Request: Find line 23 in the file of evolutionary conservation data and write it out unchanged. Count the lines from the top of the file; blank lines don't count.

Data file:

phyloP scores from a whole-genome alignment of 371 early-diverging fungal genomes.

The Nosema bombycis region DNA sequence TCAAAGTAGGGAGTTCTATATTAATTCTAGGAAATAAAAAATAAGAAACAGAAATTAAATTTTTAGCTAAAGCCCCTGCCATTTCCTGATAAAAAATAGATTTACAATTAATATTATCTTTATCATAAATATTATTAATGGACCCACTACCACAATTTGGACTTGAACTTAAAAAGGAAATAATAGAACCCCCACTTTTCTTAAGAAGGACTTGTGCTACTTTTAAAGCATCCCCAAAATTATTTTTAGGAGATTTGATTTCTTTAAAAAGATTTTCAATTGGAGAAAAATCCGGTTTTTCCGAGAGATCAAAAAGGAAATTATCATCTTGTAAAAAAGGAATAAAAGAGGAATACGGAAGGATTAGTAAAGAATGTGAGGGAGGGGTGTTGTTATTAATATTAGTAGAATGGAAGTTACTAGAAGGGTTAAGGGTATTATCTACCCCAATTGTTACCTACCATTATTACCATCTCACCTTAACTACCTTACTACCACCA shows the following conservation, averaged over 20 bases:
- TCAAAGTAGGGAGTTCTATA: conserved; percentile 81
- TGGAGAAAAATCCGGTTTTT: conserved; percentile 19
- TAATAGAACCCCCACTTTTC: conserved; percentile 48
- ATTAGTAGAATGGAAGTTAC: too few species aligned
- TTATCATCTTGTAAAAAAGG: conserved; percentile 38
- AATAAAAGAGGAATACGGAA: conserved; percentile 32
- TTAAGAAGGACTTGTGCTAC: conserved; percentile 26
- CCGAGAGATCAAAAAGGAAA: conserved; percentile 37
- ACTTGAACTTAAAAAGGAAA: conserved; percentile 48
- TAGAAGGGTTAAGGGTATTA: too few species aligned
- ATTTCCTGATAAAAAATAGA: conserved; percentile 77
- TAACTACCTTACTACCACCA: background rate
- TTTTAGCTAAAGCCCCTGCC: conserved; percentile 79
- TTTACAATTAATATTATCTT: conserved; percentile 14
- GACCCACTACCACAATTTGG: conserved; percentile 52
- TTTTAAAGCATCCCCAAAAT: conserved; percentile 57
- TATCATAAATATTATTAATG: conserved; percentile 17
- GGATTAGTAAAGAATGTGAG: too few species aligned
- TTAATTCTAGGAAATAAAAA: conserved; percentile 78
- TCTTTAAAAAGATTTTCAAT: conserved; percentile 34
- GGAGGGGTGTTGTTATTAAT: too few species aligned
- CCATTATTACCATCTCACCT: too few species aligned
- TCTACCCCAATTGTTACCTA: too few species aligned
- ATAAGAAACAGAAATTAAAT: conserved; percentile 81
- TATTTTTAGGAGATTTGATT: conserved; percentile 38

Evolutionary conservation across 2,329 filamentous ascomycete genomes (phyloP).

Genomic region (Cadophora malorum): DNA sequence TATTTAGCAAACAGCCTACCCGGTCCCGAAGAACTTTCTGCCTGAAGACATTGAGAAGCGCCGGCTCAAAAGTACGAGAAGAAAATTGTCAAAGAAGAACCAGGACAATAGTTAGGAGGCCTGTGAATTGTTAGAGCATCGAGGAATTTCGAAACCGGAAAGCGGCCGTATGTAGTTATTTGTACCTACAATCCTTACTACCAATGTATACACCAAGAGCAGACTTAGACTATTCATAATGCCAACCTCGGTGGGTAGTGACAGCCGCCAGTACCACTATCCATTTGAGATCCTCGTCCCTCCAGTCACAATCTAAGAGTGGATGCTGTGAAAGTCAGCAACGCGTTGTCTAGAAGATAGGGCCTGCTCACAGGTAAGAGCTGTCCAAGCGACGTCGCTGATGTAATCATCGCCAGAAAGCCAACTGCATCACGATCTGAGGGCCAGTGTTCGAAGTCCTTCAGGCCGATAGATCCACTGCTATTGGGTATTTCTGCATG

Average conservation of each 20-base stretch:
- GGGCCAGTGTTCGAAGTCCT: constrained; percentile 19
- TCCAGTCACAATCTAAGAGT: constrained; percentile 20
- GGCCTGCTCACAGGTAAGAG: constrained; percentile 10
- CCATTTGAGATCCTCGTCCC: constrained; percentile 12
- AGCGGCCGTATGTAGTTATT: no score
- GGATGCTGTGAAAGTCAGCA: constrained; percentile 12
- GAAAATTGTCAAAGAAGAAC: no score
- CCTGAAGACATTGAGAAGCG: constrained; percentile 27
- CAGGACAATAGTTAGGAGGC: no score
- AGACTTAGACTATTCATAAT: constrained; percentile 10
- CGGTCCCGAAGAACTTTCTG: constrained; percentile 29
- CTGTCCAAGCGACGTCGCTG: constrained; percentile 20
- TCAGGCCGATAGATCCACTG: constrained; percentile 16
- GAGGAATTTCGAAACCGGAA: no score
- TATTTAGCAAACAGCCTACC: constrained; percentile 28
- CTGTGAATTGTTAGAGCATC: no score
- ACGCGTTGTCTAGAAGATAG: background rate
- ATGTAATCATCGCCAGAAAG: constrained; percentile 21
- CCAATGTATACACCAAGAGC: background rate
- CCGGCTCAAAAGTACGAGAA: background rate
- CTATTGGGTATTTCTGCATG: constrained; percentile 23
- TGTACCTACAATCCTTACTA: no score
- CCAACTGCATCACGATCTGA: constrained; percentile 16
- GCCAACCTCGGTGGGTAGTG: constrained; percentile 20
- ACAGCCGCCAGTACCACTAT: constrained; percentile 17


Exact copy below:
- GGAGGGGTGTTGTTATTAAT: too few species aligned